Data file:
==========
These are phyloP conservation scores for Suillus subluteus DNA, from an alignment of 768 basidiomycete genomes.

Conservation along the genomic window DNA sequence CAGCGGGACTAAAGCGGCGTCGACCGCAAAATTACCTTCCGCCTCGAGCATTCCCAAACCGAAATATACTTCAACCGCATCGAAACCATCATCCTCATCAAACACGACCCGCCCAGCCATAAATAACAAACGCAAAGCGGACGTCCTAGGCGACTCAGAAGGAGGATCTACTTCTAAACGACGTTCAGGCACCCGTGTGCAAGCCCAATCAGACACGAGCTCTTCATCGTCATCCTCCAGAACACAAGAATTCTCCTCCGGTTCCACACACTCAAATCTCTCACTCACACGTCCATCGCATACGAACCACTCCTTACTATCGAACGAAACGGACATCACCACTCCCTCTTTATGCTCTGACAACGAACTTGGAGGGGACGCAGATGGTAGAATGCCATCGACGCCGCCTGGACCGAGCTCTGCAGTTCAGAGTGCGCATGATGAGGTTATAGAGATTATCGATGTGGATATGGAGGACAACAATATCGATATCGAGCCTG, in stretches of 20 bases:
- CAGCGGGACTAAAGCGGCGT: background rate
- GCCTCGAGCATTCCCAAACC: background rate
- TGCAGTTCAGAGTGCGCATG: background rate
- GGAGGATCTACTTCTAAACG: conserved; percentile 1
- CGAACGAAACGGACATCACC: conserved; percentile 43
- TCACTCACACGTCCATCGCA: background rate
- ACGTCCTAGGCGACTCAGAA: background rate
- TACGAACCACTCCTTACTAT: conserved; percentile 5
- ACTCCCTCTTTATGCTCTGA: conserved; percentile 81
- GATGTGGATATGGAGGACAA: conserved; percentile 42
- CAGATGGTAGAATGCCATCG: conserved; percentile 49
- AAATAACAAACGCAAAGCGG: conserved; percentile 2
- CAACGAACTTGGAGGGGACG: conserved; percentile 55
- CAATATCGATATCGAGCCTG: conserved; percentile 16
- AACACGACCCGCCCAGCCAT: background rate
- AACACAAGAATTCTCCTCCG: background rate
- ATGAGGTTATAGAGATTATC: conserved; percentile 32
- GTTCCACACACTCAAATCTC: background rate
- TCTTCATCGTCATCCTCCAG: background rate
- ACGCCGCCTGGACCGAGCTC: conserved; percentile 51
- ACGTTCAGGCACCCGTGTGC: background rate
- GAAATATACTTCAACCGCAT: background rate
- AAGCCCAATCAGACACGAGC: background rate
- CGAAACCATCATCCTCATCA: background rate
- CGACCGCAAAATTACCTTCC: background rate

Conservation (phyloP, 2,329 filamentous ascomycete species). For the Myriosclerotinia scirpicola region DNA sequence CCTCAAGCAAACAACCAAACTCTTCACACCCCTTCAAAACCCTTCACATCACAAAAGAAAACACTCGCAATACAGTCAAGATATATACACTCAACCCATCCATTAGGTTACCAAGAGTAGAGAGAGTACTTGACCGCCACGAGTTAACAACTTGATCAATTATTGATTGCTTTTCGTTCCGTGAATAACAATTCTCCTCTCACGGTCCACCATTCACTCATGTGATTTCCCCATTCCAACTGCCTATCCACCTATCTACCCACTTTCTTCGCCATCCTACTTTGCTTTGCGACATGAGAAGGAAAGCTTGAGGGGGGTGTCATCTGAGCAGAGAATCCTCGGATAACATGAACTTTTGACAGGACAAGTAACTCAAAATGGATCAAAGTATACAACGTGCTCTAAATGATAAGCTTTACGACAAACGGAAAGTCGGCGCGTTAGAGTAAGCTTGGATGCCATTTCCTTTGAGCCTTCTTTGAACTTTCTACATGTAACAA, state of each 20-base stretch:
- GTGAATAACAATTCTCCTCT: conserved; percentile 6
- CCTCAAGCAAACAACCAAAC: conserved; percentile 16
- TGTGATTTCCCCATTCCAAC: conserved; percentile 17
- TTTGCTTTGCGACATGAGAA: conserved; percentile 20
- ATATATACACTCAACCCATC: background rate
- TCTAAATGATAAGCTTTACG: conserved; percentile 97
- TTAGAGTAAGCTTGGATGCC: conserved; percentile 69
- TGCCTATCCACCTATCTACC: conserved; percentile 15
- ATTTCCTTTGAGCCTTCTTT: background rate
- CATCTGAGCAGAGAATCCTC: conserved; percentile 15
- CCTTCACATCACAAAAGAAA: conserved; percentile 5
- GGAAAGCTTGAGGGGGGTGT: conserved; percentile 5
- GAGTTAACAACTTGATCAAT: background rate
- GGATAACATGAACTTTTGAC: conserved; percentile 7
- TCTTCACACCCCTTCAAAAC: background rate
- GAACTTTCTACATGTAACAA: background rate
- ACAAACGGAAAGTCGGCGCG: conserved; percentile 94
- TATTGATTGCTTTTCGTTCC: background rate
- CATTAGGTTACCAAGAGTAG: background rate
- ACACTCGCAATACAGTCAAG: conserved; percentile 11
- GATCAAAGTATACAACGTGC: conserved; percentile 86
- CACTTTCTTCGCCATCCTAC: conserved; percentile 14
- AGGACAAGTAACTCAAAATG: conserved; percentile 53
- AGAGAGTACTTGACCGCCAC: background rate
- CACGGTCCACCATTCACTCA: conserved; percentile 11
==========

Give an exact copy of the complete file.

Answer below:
These are phyloP conservation scores for Suillus subluteus DNA, from an alignment of 768 basidiomycete genomes.

Conservation along the genomic window DNA sequence CAGCGGGACTAAAGCGGCGTCGACCGCAAAATTACCTTCCGCCTCGAGCATTCCCAAACCGAAATATACTTCAACCGCATCGAAACCATCATCCTCATCAAACACGACCCGCCCAGCCATAAATAACAAACGCAAAGCGGACGTCCTAGGCGACTCAGAAGGAGGATCTACTTCTAAACGACGTTCAGGCACCCGTGTGCAAGCCCAATCAGACACGAGCTCTTCATCGTCATCCTCCAGAACACAAGAATTCTCCTCCGGTTCCACACACTCAAATCTCTCACTCACACGTCCATCGCATACGAACCACTCCTTACTATCGAACGAAACGGACATCACCACTCCCTCTTTATGCTCTGACAACGAACTTGGAGGGGACGCAGATGGTAGAATGCCATCGACGCCGCCTGGACCGAGCTCTGCAGTTCAGAGTGCGCATGATGAGGTTATAGAGATTATCGATGTGGATATGGAGGACAACAATATCGATATCGAGCCTG, in stretches of 20 bases:
- CAGCGGGACTAAAGCGGCGT: background rate
- GCCTCGAGCATTCCCAAACC: background rate
- TGCAGTTCAGAGTGCGCATG: background rate
- GGAGGATCTACTTCTAAACG: conserved; percentile 1
- CGAACGAAACGGACATCACC: conserved; percentile 43
- TCACTCACACGTCCATCGCA: background rate
- ACGTCCTAGGCGACTCAGAA: background rate
- TACGAACCACTCCTTACTAT: conserved; percentile 5
- ACTCCCTCTTTATGCTCTGA: conserved; percentile 81
- GATGTGGATATGGAGGACAA: conserved; percentile 42
- CAGATGGTAGAATGCCATCG: conserved; percentile 49
- AAATAACAAACGCAAAGCGG: conserved; percentile 2
- CAACGAACTTGGAGGGGACG: conserved; percentile 55
- CAATATCGATATCGAGCCTG: conserved; percentile 16
- AACACGACCCGCCCAGCCAT: background rate
- AACACAAGAATTCTCCTCCG: background rate
- ATGAGGTTATAGAGATTATC: conserved; percentile 32
- GTTCCACACACTCAAATCTC: background rate
- TCTTCATCGTCATCCTCCAG: background rate
- ACGCCGCCTGGACCGAGCTC: conserved; percentile 51
- ACGTTCAGGCACCCGTGTGC: background rate
- GAAATATACTTCAACCGCAT: background rate
- AAGCCCAATCAGACACGAGC: background rate
- CGAAACCATCATCCTCATCA: background rate
- CGACCGCAAAATTACCTTCC: background rate

Conservation (phyloP, 2,329 filamentous ascomycete species). For the Myriosclerotinia scirpicola region DNA sequence CCTCAAGCAAACAACCAAACTCTTCACACCCCTTCAAAACCCTTCACATCACAAAAGAAAACACTCGCAATACAGTCAAGATATATACACTCAACCCATCCATTAGGTTACCAAGAGTAGAGAGAGTACTTGACCGCCACGAGTTAACAACTTGATCAATTATTGATTGCTTTTCGTTCCGTGAATAACAATTCTCCTCTCACGGTCCACCATTCACTCATGTGATTTCCCCATTCCAACTGCCTATCCACCTATCTACCCACTTTCTTCGCCATCCTACTTTGCTTTGCGACATGAGAAGGAAAGCTTGAGGGGGGTGTCATCTGAGCAGAGAATCCTCGGATAACATGAACTTTTGACAGGACAAGTAACTCAAAATGGATCAAAGTATACAACGTGCTCTAAATGATAAGCTTTACGACAAACGGAAAGTCGGCGCGTTAGAGTAAGCTTGGATGCCATTTCCTTTGAGCCTTCTTTGAACTTTCTACATGTAACAA, state of each 20-base stretch:
- GTGAATAACAATTCTCCTCT: conserved; percentile 6
- CCTCAAGCAAACAACCAAAC: conserved; percentile 16
- TGTGATTTCCCCATTCCAAC: conserved; percentile 17
- TTTGCTTTGCGACATGAGAA: conserved; percentile 20
- ATATATACACTCAACCCATC: background rate
- TCTAAATGATAAGCTTTACG: conserved; percentile 97
- TTAGAGTAAGCTTGGATGCC: conserved; percentile 69
- TGCCTATCCACCTATCTACC: conserved; percentile 15
- ATTTCCTTTGAGCCTTCTTT: background rate
- CATCTGAGCAGAGAATCCTC: conserved; percentile 15
- CCTTCACATCACAAAAGAAA: conserved; percentile 5
- GGAAAGCTTGAGGGGGGTGT: conserved; percentile 5
- GAGTTAACAACTTGATCAAT: background rate
- GGATAACATGAACTTTTGAC: conserved; percentile 7
- TCTTCACACCCCTTCAAAAC: background rate
- GAACTTTCTACATGTAACAA: background rate
- ACAAACGGAAAGTCGGCGCG: conserved; percentile 94
- TATTGATTGCTTTTCGTTCC: background rate
- CATTAGGTTACCAAGAGTAG: background rate
- ACACTCGCAATACAGTCAAG: conserved; percentile 11
- GATCAAAGTATACAACGTGC: conserved; percentile 86
- CACTTTCTTCGCCATCCTAC: conserved; percentile 14
- AGGACAAGTAACTCAAAATG: conserved; percentile 53
- AGAGAGTACTTGACCGCCAC: background rate
- CACGGTCCACCATTCACTCA: conserved; percentile 11